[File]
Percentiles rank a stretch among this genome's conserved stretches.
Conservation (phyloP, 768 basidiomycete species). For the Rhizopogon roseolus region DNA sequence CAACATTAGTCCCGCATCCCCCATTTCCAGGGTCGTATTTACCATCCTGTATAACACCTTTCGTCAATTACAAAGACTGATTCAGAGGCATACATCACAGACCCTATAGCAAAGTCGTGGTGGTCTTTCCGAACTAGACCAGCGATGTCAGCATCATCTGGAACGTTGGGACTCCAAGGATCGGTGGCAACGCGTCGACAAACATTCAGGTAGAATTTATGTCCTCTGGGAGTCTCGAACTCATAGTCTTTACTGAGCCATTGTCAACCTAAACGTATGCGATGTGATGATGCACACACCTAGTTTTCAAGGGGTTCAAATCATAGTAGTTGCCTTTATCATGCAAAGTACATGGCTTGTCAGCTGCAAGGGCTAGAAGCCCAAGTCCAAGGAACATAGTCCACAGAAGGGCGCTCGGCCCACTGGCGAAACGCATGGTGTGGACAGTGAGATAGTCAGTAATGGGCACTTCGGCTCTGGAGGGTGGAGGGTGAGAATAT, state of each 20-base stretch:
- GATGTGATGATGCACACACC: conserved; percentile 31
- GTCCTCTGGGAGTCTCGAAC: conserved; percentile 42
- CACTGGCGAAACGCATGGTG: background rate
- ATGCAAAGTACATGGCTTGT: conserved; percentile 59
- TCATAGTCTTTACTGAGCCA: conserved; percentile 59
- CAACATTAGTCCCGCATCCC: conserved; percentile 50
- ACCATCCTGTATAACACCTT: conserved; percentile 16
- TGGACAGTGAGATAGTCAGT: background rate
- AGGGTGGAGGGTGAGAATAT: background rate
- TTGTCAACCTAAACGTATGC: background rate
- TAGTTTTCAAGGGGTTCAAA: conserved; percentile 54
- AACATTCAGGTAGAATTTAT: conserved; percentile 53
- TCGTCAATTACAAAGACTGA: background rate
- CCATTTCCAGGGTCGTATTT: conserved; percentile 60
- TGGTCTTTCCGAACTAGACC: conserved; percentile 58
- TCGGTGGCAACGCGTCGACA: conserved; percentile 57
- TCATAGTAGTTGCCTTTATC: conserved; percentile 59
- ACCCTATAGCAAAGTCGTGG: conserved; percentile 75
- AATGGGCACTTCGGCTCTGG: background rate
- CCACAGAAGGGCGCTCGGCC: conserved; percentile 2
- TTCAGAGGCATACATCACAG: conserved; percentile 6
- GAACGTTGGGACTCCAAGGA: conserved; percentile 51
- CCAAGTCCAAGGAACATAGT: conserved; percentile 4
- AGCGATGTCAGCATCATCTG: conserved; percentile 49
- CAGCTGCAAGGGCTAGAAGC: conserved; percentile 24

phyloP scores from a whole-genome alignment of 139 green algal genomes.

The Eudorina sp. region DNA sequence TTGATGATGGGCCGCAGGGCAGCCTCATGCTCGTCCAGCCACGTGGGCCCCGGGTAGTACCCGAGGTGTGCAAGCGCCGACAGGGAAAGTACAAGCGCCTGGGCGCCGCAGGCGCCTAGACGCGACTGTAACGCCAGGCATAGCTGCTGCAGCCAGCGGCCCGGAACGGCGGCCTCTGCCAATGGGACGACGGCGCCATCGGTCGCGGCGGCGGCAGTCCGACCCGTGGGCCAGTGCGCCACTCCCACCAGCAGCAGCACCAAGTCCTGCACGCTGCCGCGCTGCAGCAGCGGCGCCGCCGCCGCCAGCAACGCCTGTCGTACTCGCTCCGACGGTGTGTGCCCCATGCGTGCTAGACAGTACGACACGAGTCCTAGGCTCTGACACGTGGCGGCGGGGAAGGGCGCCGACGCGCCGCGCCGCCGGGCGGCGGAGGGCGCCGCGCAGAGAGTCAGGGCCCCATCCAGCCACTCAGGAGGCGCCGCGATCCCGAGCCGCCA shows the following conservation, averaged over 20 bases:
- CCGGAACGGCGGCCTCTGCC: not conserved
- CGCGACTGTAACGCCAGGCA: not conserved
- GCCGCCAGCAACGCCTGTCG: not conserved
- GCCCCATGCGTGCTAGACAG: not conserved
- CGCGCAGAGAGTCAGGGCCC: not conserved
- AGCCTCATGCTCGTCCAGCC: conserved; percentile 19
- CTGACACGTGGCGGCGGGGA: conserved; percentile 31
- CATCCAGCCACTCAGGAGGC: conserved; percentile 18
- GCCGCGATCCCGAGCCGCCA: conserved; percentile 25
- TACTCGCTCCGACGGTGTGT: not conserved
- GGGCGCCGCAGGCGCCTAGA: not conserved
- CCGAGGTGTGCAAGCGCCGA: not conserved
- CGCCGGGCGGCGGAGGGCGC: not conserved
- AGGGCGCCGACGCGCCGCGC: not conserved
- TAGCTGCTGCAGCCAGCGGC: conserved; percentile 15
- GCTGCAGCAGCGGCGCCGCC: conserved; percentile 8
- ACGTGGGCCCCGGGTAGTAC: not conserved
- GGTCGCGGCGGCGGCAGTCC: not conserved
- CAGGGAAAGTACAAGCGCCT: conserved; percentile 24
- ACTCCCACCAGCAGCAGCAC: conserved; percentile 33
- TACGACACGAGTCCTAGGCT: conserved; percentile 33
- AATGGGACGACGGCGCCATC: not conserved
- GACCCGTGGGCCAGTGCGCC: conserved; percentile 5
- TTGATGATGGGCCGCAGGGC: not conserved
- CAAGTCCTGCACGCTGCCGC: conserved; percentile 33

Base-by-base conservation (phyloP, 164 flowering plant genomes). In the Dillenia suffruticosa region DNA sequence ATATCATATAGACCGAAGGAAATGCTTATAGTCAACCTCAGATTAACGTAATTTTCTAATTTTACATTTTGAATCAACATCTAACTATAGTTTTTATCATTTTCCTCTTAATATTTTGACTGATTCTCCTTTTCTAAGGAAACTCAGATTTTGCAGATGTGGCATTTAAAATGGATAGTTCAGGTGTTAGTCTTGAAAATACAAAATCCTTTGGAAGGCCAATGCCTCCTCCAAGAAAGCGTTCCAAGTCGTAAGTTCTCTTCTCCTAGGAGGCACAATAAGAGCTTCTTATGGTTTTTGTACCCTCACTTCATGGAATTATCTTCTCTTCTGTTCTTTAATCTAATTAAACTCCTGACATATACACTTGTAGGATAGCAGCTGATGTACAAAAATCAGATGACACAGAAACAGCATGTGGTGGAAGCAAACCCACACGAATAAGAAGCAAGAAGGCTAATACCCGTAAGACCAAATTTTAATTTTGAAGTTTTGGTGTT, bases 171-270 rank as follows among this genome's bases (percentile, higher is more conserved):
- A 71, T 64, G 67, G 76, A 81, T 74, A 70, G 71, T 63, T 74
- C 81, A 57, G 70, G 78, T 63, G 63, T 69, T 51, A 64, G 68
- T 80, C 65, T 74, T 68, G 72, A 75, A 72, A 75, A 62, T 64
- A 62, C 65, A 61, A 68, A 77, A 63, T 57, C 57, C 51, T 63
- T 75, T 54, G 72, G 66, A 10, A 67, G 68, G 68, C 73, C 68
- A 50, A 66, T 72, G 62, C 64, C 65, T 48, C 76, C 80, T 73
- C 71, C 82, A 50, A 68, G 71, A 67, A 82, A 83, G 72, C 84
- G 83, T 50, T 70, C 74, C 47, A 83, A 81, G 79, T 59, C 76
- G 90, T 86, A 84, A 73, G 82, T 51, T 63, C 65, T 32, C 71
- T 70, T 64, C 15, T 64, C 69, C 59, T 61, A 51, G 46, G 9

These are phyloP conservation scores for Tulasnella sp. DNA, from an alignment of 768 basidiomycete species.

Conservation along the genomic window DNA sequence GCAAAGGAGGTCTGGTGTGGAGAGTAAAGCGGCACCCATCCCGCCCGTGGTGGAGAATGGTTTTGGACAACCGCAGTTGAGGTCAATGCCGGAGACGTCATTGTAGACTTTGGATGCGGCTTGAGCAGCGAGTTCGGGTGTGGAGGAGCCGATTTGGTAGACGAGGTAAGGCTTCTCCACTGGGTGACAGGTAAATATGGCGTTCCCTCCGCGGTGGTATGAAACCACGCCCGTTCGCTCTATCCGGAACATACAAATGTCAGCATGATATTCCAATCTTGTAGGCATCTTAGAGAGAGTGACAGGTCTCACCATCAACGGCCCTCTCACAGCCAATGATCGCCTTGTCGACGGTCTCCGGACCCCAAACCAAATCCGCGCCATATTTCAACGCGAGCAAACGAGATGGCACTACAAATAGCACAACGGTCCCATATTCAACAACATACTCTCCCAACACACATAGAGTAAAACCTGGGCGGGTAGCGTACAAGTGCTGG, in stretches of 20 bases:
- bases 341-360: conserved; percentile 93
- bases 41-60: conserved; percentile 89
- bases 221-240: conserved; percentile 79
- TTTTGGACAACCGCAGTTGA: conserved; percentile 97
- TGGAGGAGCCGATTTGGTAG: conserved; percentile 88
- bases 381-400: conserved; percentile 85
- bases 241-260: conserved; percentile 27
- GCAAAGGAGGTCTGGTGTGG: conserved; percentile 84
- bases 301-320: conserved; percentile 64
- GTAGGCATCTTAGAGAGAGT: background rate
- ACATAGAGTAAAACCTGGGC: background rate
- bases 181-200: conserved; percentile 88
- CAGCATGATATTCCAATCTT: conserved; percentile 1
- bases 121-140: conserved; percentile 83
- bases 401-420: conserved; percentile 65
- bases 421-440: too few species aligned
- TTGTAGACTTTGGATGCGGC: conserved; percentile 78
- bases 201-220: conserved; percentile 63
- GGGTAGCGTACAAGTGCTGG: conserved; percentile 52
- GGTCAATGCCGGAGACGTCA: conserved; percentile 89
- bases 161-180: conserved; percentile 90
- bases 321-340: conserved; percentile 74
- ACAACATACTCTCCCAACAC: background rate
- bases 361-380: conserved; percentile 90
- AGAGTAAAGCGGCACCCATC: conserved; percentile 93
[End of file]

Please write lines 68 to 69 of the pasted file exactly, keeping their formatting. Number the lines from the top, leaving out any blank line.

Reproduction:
- bases 341-360: conserved; percentile 93
- bases 41-60: conserved; percentile 89